I love the book our son Josh gave me years ago, The War Of Art, by Steven Pressfield. It is full of wisdom, full of practical advice for facing down the noise of self doubt. A line I read this morning is perfect as a  follow-up to the practical-joke on facebook. "Our job in this lifetime is not to shape ourselves into what we imagine we ought to be, but to find our who we already are and become it."

I went on a women's retreat last weekend and spent a day and a half enjoying women I admire, and being challenged by our wonderful presenter, Jane Pettit (look her up if you need inspiration) to ask myself two questions: Who am I? What am I doing here?  We spent time looking deep for answers to those questions, and it is work that will go on as long as I live. Finding the answers isn't the goal. Asking the questions, looking for authenticity within my response, holding myself accountable to rigorous honesty with myself, those are goals.

I know someday I'll be perfect. But not in this lifetime. Not on this earth. Not here where I say hurtful things or judge others unfairly, or insist on my own way too much. When I'm gone, if there is still a facebook, they can feel free to add some wings (although I'm not sure about the limitation of feathers in heaven) and put that word on my life. Because it will be my new life. My life where I will leave behind the "blunders and absurdities" I made yesterday, as Emerson says. They won't follow me like little lost lemmings. At least, that's what I'm counting on.

You get some stuff right, facebook. You help me stay in touch with friends and family. You give me baby goats to laugh at and thought provoking posts of others. It's just this time, you are kinda laughable. Oh, facebook, thanks for the blog-prompt.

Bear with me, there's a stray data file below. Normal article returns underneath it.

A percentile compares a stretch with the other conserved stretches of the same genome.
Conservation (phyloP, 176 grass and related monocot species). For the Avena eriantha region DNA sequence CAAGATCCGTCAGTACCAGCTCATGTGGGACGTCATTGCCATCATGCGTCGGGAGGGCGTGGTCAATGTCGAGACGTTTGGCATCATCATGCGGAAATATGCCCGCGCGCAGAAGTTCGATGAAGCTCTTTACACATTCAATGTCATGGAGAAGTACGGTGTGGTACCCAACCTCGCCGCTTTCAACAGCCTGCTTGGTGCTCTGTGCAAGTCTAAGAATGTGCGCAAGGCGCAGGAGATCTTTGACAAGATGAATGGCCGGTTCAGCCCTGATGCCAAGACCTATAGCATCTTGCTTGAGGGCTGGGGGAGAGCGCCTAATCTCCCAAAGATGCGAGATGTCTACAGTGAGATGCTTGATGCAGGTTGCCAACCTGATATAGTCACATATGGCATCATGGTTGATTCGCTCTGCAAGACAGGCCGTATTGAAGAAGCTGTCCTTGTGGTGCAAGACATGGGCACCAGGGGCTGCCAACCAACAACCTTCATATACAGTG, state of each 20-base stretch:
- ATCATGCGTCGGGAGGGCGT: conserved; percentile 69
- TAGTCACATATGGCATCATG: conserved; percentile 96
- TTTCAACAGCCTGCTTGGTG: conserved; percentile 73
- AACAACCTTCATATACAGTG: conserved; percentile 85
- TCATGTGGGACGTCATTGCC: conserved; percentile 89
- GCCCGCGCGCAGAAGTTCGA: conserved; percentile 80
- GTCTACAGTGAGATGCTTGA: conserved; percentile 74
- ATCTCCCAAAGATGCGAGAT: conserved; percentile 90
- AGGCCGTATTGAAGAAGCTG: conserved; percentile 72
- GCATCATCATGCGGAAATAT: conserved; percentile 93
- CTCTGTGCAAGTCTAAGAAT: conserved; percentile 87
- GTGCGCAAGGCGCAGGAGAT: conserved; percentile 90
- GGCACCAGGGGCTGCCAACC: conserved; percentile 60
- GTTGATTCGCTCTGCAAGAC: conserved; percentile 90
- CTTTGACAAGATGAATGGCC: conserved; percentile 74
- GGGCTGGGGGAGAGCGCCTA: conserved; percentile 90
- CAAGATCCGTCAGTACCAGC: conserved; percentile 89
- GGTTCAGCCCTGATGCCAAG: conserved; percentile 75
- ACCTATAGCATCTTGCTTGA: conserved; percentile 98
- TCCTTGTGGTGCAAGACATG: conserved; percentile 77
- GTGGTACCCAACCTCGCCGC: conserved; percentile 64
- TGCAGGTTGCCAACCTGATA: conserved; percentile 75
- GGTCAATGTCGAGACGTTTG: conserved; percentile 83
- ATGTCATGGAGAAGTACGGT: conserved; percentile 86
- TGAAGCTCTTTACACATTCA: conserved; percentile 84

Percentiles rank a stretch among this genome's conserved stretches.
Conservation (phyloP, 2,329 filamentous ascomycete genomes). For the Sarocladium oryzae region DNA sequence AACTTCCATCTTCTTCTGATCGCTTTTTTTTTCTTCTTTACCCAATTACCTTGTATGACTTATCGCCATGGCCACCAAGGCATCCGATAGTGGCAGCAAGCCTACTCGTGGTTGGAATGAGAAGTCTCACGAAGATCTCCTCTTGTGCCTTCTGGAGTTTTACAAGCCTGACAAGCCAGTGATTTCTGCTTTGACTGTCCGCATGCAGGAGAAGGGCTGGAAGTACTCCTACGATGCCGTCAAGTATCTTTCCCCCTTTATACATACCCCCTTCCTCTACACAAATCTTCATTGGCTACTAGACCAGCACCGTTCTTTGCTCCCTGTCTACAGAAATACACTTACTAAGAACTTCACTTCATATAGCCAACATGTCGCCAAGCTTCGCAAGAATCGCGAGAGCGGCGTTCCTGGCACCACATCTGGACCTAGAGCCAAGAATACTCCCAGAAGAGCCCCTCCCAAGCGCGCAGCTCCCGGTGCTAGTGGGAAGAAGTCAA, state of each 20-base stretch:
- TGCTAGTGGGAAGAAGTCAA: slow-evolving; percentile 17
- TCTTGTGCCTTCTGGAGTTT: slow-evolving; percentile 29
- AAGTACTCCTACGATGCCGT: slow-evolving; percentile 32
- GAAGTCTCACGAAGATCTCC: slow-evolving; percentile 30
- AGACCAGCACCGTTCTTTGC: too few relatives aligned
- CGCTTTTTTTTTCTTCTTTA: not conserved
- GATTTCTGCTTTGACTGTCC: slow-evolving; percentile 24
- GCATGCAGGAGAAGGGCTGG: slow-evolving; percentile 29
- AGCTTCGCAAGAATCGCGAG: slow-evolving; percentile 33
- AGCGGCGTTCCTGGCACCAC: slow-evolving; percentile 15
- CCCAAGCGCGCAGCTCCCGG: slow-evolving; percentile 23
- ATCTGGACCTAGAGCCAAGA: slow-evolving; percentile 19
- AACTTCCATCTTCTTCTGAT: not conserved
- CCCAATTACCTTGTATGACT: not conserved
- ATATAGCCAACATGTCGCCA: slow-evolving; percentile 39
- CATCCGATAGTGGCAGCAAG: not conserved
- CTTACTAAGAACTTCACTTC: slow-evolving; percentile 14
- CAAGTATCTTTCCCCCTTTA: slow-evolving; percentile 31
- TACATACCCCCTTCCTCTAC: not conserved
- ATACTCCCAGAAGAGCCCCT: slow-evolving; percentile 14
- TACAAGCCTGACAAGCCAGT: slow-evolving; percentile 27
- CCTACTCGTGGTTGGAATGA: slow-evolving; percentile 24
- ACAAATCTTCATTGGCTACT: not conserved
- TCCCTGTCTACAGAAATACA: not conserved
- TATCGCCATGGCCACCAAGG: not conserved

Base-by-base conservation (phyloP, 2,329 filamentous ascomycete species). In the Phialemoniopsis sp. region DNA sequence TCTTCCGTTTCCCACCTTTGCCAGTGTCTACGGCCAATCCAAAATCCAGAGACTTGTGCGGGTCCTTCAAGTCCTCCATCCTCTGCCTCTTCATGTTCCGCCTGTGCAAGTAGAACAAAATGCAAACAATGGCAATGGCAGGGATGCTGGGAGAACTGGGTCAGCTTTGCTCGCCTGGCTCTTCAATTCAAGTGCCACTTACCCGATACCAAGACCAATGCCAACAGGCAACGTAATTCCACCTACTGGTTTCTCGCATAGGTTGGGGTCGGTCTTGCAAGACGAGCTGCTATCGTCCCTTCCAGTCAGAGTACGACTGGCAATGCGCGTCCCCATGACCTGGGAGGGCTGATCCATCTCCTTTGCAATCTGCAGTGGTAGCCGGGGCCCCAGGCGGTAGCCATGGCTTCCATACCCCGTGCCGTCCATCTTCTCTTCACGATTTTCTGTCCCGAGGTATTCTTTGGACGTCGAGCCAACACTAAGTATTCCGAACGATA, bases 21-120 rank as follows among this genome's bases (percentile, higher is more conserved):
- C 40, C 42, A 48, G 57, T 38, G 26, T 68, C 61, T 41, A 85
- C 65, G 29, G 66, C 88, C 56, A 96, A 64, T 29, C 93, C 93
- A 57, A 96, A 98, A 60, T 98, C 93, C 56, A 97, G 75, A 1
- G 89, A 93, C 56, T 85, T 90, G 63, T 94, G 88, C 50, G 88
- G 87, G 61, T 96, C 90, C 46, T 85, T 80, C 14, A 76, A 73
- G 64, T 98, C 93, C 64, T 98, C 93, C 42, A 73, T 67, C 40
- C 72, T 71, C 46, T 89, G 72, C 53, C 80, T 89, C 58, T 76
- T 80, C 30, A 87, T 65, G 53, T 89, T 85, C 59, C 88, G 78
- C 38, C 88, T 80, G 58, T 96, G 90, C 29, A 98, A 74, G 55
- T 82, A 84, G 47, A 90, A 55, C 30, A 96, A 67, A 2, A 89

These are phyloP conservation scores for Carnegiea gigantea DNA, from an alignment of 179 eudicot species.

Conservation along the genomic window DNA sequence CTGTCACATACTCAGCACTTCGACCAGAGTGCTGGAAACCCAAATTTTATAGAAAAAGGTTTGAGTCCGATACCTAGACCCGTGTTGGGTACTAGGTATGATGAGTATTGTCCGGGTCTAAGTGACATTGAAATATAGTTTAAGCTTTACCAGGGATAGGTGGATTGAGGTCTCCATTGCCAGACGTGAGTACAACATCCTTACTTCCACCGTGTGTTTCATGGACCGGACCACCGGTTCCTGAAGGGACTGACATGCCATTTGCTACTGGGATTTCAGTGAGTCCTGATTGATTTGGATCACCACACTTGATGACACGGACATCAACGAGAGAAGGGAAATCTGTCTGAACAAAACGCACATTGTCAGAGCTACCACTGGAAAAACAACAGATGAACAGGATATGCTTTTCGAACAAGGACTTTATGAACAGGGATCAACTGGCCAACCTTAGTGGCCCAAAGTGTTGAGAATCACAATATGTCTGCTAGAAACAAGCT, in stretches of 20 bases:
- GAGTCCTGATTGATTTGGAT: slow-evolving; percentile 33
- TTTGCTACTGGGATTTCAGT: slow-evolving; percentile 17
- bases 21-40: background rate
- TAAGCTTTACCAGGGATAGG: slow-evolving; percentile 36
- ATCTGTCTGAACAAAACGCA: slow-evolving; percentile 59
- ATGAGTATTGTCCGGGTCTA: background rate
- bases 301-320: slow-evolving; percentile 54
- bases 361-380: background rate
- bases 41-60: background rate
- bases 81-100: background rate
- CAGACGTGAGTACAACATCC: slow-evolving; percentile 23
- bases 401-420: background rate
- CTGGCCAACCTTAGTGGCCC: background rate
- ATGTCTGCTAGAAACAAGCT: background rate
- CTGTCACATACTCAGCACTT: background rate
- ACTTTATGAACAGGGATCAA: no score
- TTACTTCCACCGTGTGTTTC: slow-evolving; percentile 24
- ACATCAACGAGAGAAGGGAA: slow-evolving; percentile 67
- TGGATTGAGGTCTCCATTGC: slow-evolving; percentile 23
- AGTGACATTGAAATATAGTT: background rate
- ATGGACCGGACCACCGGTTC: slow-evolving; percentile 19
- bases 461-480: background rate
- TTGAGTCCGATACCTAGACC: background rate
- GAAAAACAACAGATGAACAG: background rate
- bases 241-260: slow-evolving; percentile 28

Friday, January 27, 2017

Little Feathers: Those Little Feathers

Little Feathers: Those Little Feathers: I may not have learned everything I need to know in kindergarten. I'm sure of it, in fact, since I didn't go to kindergarten. But I ...

Those Little Feathers

I may not have learned everything I need to know in kindergarten. I'm sure of it, in fact, since I didn't go to kindergarten. But I did learn most stuff I know from watching my kids go through school. The big questions, the ones that Shakespeare grappled with. The ones that Kant and Kierkegaard wrote about in such scholarly manner. They can be boiled down to the essence, reduced from lofty wonderings and multi-syllabled query, to the simple experiences of childhood. Here are some of my take-aways from those years, brought to my mind today by the little feathers of memory.

  • First impressions are not only often incomplete, they are often flat out wrong. Because we take our narrow-vision personal world view into our everyday dealings with others, we can't realistically expect to understand someone else in a short period of time. We can make broad-brush judgments about issues and others, but if we want to be fair, we have to take the time to examine them from many angles. They call it a knee jerk reaction because only one thing has occurred- the tapping of a sensitive spot, a place where nerves come together to respond by reflex. Right now, if I scroll down my facebook page, my mental knees will jerk repeatedly from exposure one-dimensional outrage. If you are near me and see my eye twitching, you can laugh and remind me to expand my mind and my patience and look harder to see the whole picture. Two boys who skirmish on the first day of Middle School may, in fact, come to be good friends and teammates once they look past the first impression.